Writing Safari 2#
Once you’ve got all your gear together and you’re ready to get going on your literary safari. You’re ready for the hunt, ready to face even the fiercest phrase in its natural habitat.
Before you set out, however, your guide gives you some tips to keep you alive and tapping those keys.
- Provisions come first!
Your thinking and strength are impaired if you’re hungry. Struggling to hit the space bar through a pall of starvation is no way to write a novel.
- Stay hydrated.
Plenty of liquid is mandatory, be it water, juice, tea, or coffee.
Ignore the fools who say coffee will dehydrate you. Just
make sure you don’t drink so much your hands are
shaky and can’t hit the keys accurately.
- Writer’s block is in your head.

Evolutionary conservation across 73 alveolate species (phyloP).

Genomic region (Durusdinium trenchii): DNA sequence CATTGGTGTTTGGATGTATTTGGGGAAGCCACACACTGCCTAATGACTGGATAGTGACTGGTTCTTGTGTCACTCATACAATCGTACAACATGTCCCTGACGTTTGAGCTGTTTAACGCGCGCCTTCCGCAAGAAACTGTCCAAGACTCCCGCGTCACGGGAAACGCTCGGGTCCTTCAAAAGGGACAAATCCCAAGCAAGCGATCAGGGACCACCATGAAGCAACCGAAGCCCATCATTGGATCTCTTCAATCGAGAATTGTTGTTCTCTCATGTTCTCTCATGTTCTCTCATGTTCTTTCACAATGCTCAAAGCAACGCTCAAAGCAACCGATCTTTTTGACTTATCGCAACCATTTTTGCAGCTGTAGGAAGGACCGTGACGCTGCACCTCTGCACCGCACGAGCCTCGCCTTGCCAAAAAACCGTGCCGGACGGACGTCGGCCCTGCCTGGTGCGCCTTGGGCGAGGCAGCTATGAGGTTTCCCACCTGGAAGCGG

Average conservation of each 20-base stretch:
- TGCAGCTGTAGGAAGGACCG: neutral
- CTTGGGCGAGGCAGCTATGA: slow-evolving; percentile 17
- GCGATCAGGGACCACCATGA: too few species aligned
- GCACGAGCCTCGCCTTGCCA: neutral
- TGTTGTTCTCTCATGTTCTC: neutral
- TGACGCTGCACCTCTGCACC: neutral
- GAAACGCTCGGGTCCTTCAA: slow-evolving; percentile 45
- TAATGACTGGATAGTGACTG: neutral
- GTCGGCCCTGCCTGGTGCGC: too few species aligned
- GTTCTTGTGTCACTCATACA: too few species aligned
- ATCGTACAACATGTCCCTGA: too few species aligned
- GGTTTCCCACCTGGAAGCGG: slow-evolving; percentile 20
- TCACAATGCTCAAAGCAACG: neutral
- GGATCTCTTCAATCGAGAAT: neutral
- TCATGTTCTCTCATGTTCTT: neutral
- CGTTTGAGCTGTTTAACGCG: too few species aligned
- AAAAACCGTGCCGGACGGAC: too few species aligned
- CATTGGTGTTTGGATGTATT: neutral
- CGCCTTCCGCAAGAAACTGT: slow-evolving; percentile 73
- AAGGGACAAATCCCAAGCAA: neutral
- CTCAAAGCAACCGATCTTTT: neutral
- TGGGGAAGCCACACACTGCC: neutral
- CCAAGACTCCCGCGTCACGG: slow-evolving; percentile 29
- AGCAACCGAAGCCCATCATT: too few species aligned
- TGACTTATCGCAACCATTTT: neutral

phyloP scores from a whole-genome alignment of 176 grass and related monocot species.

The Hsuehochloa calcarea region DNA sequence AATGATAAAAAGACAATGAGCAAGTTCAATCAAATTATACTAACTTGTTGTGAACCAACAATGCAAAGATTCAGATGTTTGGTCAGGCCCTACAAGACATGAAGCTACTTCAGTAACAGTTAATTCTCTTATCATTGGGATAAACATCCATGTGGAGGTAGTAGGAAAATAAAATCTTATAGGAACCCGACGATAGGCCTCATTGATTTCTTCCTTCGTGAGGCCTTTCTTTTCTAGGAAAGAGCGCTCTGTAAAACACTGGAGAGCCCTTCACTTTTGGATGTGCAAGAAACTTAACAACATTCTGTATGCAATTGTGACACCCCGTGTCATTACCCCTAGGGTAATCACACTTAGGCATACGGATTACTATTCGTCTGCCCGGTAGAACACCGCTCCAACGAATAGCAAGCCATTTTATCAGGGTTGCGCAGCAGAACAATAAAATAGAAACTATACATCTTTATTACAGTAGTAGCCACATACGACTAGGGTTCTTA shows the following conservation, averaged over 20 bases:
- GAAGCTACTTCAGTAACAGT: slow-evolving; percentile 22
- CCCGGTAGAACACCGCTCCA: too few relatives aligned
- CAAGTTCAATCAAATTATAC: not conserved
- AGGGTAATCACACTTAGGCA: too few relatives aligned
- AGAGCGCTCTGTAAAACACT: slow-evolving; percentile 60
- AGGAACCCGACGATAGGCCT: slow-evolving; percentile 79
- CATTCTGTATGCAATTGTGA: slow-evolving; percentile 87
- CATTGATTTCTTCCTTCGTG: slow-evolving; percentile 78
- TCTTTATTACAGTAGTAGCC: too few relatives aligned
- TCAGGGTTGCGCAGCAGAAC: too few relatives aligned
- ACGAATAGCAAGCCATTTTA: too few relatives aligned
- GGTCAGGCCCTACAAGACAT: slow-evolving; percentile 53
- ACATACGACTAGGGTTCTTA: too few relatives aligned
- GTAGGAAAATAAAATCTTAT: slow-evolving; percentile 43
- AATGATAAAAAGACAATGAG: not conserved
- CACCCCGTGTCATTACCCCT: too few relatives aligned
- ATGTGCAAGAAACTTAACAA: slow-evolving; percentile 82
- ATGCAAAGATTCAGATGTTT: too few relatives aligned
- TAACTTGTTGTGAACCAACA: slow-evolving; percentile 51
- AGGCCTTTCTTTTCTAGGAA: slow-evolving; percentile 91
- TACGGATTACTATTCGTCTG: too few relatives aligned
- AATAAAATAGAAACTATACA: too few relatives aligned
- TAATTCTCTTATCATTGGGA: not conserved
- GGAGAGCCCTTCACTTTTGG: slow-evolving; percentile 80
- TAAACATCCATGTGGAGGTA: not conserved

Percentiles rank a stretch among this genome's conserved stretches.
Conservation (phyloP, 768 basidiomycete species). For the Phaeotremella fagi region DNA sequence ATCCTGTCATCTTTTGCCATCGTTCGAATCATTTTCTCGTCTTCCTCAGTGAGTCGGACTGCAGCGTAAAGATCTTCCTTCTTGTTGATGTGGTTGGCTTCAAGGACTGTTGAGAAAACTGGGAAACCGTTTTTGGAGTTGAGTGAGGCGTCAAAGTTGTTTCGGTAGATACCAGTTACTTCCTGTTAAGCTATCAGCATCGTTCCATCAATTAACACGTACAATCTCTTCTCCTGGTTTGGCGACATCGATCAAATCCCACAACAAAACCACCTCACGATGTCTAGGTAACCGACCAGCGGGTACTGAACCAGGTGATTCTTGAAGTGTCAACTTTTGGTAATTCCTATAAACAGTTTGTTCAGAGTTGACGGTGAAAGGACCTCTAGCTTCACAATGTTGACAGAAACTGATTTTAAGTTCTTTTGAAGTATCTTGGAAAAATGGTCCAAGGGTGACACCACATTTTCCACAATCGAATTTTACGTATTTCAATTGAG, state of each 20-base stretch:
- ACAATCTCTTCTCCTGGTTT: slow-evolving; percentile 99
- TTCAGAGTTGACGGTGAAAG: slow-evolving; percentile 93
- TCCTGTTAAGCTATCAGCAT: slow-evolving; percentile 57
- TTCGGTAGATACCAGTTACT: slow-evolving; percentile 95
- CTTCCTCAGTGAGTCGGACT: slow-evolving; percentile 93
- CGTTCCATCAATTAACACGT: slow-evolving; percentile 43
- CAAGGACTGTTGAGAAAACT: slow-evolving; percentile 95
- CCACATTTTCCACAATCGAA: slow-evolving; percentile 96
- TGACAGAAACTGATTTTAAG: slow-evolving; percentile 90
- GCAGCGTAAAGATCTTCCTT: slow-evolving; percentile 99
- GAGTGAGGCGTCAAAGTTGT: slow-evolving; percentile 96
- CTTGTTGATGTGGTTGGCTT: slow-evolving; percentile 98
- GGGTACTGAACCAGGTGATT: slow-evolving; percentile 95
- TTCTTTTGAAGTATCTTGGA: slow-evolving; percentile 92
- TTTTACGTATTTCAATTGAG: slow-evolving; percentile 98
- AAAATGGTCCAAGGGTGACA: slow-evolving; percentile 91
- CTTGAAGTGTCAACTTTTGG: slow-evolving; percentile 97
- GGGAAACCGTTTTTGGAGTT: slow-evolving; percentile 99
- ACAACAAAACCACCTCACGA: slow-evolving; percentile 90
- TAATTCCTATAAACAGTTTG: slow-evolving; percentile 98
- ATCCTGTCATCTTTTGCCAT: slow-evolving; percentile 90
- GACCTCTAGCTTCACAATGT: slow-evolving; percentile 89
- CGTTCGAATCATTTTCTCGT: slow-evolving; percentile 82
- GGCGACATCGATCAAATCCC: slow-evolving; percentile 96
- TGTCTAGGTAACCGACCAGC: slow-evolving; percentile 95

Basically, if you think you have writer’s block, you’re going to get writer’s block.
If you’re badly blocked, get up run around your house three times.
Your brain will have an allergic reaction to the activity and start
churning out creative ideas in response.
- Send regular updates to alpha readers.
They’re like your compass, sextant, and charts. If you get
sidetracked, they can help you get back on the trail.
And if you take to long to get where you’re going, they’ll
tell you all about it. For months.
- Watch out for Sub-Plot Buffalo.
You WILL run into them. And, as every good safari hunter
knows, a wounded Sub-Plot Buffalo is the most
dangerous prey in the world. If you must hunt Sub-Plot
Buffalo, dispose of them in one shot, or they’ll circle around
and attack you from the rear, just as you’re giving the
Main Plot its coup-de-gras.
Of course, those aren’t the only tips your safari guide has for you. They are, however, the ones that he feels you should know before you even reach the trail. Onward!